GrapheR: A GUI for base graphics in R

5 comments
How did I miss the GrapheR package?

The author, Maxime Hervé, published an article about the package [1] in the same issue of the R Journal as we did on googleVis. Yet, it took me a package update notification on CRANbeeries to look into GrapheR in more detail - 3 years later! And what a wonderful gem GrapheR is.

The package provides a graphical user interface for creating base charts in R. It is ideal for beginners in R, as the user interface is very clear and the code is written along side into a text file, allowing users to recreate the charts directly in the console.

Adding and changing legends? Messing around with the plotting window settings? It is much easier/quicker with this GUI than reading the help file and trying to understand the various parameters.

Here is a little example using the iris data set.
library(GrapheR)
data(iris)
run.GrapheR()
This will bring up a window that helps me to create the chart and tweak the various parameters.


Once I am happy with my configuration I hit DRAW and R will create the chart for me.


Finally, I find the underlying R code in a file created by GrapheR. For more details read also the package vignette, which is available in English, French and German!

R code



References


[1] Hervé M (2011) GrapheR: a multiplatform GUI for drawing customizable graphs in R. The R Journal 3(2): 45-53.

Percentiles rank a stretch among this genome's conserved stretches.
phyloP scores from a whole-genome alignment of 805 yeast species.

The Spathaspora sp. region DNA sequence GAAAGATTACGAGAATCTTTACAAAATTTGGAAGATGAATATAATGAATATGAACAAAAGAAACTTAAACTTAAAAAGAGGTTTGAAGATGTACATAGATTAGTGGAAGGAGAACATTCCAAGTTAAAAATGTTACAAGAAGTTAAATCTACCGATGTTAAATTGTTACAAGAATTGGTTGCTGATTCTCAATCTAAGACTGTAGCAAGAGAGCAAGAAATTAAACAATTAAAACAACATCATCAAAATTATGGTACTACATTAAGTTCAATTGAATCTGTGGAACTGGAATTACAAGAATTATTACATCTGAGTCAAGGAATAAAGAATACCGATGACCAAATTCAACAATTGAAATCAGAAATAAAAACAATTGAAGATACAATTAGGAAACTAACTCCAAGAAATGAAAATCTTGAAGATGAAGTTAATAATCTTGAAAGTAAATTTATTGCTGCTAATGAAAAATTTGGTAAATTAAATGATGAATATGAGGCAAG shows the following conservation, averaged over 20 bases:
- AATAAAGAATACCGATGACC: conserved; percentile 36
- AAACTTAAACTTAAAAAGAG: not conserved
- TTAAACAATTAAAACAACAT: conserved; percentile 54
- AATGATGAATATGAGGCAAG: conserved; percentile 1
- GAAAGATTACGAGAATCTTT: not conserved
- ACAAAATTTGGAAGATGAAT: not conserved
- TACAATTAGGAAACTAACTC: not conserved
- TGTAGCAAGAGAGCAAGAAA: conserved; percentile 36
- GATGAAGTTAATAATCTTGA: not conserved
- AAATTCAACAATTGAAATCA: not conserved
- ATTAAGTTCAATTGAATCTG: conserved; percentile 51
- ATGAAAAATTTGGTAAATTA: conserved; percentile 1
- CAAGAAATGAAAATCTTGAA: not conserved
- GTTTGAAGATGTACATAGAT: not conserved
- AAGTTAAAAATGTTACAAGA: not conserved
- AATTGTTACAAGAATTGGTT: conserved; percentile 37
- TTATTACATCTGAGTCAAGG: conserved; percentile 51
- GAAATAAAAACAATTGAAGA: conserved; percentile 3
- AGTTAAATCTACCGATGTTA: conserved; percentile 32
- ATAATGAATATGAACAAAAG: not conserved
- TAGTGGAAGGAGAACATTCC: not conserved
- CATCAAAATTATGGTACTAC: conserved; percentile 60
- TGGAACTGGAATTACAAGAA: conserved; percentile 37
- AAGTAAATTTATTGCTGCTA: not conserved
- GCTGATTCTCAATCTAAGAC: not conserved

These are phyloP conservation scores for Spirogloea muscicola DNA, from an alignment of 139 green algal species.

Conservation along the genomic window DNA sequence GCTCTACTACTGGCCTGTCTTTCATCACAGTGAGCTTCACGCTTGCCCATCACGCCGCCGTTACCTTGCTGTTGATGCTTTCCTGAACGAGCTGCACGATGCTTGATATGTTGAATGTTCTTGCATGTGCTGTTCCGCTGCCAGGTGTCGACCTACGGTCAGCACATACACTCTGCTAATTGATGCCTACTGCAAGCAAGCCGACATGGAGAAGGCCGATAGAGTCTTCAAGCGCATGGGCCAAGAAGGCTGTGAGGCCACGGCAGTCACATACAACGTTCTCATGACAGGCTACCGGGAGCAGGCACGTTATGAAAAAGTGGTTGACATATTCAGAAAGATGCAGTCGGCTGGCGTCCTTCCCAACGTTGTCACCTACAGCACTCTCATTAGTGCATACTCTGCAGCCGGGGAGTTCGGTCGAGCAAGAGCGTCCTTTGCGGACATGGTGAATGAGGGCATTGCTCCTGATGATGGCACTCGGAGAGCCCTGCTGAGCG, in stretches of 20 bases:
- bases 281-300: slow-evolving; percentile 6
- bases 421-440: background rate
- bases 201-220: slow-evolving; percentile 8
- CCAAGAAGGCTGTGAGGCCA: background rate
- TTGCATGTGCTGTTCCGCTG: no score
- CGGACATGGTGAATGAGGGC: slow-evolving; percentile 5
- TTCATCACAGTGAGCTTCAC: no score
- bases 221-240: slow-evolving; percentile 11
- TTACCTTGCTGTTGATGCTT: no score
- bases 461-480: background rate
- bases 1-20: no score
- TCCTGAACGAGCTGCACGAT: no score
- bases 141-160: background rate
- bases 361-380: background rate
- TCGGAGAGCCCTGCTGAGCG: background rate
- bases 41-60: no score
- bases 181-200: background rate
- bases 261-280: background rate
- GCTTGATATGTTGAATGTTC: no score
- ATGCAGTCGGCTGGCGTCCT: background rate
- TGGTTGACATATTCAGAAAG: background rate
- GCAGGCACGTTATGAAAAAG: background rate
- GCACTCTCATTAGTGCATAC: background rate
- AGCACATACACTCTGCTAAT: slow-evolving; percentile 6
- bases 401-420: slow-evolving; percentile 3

Session Info

R version 3.1.1 (2014-07-10)
Platform: x86_64-apple-darwin13.1.0 (64-bit)

locale:
[1] en_GB.UTF-8/en_GB.UTF-8/en_GB.UTF-8/C/en_GB.UTF-8/en_GB.UTF-8

attached base packages:
[1] tcltk stats graphics grDevices utils datasets methods base     

other attached packages:
[1] GrapheR_1.9-84

loaded via a namespace (and not attached):
[1] tools_3.1.1

5 comments :

  1. makes using R easier, thanks for the writeup

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  2. > install.packages("GraphR")
    Warning message:
    package ‘GraphR’ is not available (for R version 3.1.1)

    ReplyDelete
  3. Note, the package is called GrapheR not GraphR.

    ReplyDelete
  4. This is really neat. A similar implementation has been made available within the "mosaic" package when running under RStudio. If you type the commands:

    require(mosaic)
    mplot(iris) # bivariate graphs
    mplot(iris, default="density") # univariate graphs

    you will see a "wheel" icon which allows you to manipulate the display. One nice feature: it will output lattice or ggplot2 expressions that you create. Kudos to Randall Pruim of Project MOSAIC and Calvin College for this implementation.

    ReplyDelete
  5. Brilliant! I didn't know about the package.

    ReplyDelete